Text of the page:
EXERCISE
August 20, 2014

Get Out of The Car

If you drive to work, you're likely to weigh five to seven pounds more than active commuters who walk, bike, or take public transportation.

Your car may be your mortal enemy, at least if you are a commuter.

Anyone who drives to work knows that it can be bad for your mental health. Even if you think you have found a way to cope with the worst of the stress commuting brings — perhaps by listening to relaxation tapes in your car as you inch your way into the city — your commute is still having an impact on your health simply because you are spending hours each week sitting in your car.

Active commuters — who walk to work, or bike or take public transportation — have better health than those who drive. They tend to weigh less and have better cardiovascular health. They tend to have less stress as well.

Active commuting whether by bike, bus, train or foot may not be practical for everyone. If you must drive you can still park your car as far from the front door of your office building as you can so you have to walk.

Precise measurements of the benefits of active commuting have been hard to come by, so a team of British researchers set out to investigate the relationship between active commuting and two known markers for obesity — body mass index (BMI) and percentage body fat.

British researchers used data from two ongoing long-term studies to look at the health effects of active commuting. One study provided BMI measurements on 7500 people; the other offered body fat measurements on a different group of 7400 men and women.

About three-quarters of all the men and women in the two groups commuted to work using their own cars. Roughly 10% of commuters used public transportation; 14% of men walked or cycled to work compared with 17% of women.

A body mass index of 18.5 to 24.9 is considered an optimal weight, and a number above 25 may indicate the person is overweight. Above 30 suggests the person is obese. The average BMI score was 28 for the men in the study and 27 for women.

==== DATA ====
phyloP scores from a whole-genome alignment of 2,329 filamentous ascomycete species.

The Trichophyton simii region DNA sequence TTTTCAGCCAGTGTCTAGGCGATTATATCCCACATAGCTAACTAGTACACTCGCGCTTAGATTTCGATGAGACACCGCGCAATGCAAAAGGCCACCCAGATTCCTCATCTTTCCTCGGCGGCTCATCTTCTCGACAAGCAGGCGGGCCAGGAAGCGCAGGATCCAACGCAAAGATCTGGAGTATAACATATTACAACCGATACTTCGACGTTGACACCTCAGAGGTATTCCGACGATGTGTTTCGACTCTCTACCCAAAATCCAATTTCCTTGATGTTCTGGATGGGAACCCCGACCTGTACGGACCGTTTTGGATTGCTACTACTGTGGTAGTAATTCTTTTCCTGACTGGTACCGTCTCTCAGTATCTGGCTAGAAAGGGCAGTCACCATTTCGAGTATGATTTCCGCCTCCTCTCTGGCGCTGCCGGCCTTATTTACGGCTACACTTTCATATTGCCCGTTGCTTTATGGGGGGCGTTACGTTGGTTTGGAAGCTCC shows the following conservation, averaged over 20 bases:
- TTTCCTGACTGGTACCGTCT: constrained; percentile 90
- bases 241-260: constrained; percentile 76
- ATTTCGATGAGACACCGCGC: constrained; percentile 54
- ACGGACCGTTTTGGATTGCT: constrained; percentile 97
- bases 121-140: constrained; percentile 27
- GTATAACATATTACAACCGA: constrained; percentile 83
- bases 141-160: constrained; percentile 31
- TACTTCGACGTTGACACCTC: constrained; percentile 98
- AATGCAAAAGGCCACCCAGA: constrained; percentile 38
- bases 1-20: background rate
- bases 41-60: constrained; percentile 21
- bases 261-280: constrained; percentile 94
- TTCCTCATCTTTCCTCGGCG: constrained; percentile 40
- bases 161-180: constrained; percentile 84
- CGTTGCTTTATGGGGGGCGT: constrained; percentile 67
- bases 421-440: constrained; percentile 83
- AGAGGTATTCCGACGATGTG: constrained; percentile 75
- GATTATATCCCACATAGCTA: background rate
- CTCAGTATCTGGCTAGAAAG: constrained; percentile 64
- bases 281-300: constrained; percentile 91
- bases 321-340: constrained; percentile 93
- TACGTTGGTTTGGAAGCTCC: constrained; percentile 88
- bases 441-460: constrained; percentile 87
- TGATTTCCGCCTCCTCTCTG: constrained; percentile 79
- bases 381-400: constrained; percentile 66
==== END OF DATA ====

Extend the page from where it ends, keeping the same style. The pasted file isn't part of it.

Men who commuted using public or active modes had BMI scores that were about one point lower than those who drove — a difference equal to about six pounds. Women who walked, rode or took public transportation had BMI scores that were around 0.7 points lower than their car-driving counterparts, a difference of about 5.5 pounds. The differences that were found in body fat between active and passive commuters were similar.

Such reductions in weight are “larger than those seen in the majority of individually focused diet and physical activity interventions to prevent overweight and obesity,” the researchers said in a statement.

It's worth noting that taking public transportation offered similar benefits. The walk to the bus stop or train station and the stairs one may need to climb beat wandering out to your garage and climbing behind the wheel.

Even though the study cannot show that active commuting is the cause of this weight reduction, the researchers suggest that leaving your car at home and taking a more active form of transportation to commute work, “should be considered as part of strategies to reduce the burden of obesity and related health conditions.”

Of course, if your walking commute takes you past a fast food restaurant or ice cream store, you could still be in trouble.

Active commuting whether by bike, bus, train or foot may not be practical for everyone. If you must drive you can still park your car as far from the front door of your office building as you can so you have to walk. If you use a garage, park so you have to climb several flights of stairs to get to or from your car. Such semi-automatic moments of exercise are what the benefits of active commuting are about.

The study is published in BMJ, the British Medical Journal.
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